Translator Gadget

Sunday, July 28, 2013

In search of Sooty Falcon. 26.07.13

The Sooty Falcon has undergone a major decline in Arabia.  Current status as per the EBRC (Emirates Bird Recording Committee) - "Highly endangered declining breeding visitor (5 nesting pairs in 2008, per EAD) to offshore Arabian Gulf islands. Rare migrant onshore".  

So it was a pleasant surprise when an Emirati friend of mine reported a sighting on a remote peninsula near the Saudi Border some four and a half hours from Dubai.  For anyone interested here are the co-ords  24°20'42.76"N  51°39'0.31"E. It took a couple of weeks to follow this up (permission was needed as this was a restricted area) but on 26th July 3 vehicles headed for the location,  one from Dubai, one from Abu Dhabi and one from Al Ain.  In total 8 of us headed towards Sila,  having arranged to meet at the entrance gate at 2pm.  Having entered the Faziya reserve we headed to the end of the spit where a bird had been seen.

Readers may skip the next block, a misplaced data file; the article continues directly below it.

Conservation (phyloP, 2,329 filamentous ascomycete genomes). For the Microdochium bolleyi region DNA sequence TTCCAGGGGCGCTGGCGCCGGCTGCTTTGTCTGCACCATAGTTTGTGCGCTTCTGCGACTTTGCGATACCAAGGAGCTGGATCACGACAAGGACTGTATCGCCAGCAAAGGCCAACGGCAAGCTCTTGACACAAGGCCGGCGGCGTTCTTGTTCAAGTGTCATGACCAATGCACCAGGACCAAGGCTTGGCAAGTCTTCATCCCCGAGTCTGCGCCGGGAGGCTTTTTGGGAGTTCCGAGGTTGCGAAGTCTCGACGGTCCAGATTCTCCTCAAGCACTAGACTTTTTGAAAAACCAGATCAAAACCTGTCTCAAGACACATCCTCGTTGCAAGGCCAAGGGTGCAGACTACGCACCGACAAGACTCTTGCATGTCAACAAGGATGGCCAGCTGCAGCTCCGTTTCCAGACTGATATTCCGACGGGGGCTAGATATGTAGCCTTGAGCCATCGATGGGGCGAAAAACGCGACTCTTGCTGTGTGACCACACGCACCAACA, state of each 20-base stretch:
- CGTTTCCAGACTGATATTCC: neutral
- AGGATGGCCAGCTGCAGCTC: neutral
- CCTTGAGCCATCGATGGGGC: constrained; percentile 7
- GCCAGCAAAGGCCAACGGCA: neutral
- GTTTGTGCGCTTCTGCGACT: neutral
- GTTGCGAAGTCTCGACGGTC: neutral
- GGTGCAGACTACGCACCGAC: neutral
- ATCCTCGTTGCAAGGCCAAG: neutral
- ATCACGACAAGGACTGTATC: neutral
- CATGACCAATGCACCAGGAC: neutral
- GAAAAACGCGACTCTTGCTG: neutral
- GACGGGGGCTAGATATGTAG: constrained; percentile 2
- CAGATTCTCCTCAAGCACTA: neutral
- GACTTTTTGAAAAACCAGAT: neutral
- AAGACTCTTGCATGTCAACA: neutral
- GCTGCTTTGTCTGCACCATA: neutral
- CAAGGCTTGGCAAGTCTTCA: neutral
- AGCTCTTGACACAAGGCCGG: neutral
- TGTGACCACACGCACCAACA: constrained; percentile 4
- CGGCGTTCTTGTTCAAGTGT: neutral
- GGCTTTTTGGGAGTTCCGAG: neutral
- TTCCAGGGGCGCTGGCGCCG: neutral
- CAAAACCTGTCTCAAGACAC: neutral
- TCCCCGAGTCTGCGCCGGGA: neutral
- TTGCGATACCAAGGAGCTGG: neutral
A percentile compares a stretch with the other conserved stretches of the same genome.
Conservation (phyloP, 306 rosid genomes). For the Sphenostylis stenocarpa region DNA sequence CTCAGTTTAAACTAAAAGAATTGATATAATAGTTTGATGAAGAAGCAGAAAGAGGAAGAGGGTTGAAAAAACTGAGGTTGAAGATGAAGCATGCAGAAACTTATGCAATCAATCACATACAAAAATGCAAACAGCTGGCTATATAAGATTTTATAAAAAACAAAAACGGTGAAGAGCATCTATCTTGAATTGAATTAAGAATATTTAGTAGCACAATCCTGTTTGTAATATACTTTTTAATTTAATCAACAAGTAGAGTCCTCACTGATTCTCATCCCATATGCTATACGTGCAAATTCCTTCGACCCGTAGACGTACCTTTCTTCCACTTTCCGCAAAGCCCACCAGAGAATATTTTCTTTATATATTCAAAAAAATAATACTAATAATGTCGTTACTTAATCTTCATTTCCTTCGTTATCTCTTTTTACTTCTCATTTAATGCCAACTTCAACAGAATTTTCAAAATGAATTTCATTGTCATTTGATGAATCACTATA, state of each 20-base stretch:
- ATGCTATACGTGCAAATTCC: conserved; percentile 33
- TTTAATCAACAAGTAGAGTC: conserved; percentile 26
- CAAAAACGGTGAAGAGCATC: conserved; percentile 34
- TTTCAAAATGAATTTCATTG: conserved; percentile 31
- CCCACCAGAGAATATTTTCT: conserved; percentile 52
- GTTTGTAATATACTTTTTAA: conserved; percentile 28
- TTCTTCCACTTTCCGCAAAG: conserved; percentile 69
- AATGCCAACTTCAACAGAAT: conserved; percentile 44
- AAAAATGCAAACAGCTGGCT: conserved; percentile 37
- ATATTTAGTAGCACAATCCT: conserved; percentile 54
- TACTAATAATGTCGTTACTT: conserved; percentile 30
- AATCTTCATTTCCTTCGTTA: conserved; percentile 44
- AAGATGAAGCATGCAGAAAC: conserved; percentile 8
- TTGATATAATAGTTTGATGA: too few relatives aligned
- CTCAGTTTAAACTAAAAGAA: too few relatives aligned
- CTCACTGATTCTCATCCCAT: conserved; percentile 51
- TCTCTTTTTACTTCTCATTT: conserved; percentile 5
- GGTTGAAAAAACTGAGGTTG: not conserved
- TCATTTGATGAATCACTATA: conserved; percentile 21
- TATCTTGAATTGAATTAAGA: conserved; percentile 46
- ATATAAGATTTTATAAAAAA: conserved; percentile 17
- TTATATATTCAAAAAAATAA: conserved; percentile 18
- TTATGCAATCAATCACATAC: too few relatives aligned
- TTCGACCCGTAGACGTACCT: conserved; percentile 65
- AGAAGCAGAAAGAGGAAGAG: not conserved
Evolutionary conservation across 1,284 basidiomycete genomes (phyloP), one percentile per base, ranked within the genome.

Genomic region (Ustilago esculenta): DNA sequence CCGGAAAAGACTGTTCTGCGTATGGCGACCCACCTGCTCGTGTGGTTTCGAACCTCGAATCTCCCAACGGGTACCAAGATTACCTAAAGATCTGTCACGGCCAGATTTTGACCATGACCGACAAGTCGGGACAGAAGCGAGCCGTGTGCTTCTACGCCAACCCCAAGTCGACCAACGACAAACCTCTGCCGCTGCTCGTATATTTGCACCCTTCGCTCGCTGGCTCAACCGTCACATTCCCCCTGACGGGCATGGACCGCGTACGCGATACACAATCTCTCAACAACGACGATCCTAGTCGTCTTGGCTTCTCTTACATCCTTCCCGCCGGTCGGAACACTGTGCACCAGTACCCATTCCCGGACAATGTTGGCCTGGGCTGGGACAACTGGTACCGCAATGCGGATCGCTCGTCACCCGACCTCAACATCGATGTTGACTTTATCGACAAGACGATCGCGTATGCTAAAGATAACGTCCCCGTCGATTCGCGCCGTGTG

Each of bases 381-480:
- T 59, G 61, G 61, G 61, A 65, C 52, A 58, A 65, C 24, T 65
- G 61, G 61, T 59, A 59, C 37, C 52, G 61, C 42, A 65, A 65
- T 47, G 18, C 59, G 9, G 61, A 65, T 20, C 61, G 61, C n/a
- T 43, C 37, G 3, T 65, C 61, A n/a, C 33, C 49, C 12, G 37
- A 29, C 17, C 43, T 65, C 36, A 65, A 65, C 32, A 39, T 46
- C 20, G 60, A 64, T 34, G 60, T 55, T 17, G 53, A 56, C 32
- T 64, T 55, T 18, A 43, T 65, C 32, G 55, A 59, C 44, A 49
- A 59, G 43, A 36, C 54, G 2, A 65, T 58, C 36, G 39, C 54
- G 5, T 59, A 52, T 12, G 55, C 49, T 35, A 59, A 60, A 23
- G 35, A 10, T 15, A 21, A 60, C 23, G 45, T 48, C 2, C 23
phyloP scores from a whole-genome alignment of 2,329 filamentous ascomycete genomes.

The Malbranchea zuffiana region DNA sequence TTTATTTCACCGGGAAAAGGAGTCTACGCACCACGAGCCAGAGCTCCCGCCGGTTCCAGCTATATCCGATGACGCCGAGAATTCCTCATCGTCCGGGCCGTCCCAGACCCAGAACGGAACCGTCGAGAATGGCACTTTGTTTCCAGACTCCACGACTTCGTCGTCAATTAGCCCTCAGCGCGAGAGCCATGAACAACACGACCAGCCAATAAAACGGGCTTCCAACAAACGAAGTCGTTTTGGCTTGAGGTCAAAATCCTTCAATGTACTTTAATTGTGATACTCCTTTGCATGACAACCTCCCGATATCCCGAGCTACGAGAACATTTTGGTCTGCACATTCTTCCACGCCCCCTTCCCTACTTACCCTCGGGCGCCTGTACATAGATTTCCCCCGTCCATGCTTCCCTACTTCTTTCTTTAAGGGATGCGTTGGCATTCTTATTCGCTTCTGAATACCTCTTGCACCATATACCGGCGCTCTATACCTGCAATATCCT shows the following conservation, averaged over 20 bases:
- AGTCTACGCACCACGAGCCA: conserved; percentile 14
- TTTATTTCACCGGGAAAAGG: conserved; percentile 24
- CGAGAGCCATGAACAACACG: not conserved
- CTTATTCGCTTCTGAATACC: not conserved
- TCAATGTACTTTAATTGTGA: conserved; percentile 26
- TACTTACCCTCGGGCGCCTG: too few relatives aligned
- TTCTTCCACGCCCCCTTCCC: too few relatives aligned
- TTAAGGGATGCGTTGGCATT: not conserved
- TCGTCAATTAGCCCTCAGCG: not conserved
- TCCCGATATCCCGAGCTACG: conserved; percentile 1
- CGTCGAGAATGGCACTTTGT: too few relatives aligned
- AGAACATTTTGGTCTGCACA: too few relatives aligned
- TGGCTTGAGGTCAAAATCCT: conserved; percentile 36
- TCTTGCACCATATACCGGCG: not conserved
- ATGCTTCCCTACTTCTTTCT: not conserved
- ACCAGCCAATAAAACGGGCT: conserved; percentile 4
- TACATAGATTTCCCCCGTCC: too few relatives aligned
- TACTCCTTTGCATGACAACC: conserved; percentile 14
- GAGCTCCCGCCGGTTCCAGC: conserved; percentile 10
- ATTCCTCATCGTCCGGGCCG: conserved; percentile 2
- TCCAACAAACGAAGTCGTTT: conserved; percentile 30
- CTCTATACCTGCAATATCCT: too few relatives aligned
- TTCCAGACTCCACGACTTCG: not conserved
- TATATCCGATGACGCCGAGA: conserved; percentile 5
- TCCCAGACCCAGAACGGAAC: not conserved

We worked our way across the barren and desolate landscape to the multi-tiered cliffs. On the way to the cliffs, a lone European Roller sat perched beside the causeway, soon to be upstaged by a very tolerant Pharoah Eagle Owl sitting in a crevice in the cliff face. Probably the best encounter I have had with this species.

However, that was soon to be bettered. A small, dark shape in the shade of a distant Osprey nest turned out to be our quarry - the smoky grey plumage and shining yellow bill stunningly beautiful even in the slightly blurry, wind-blown view of the telescope, the bird partially obscured by the twigs of the nest. Unfortunately nowhere close enough for any sort of photo,  not even a record shot !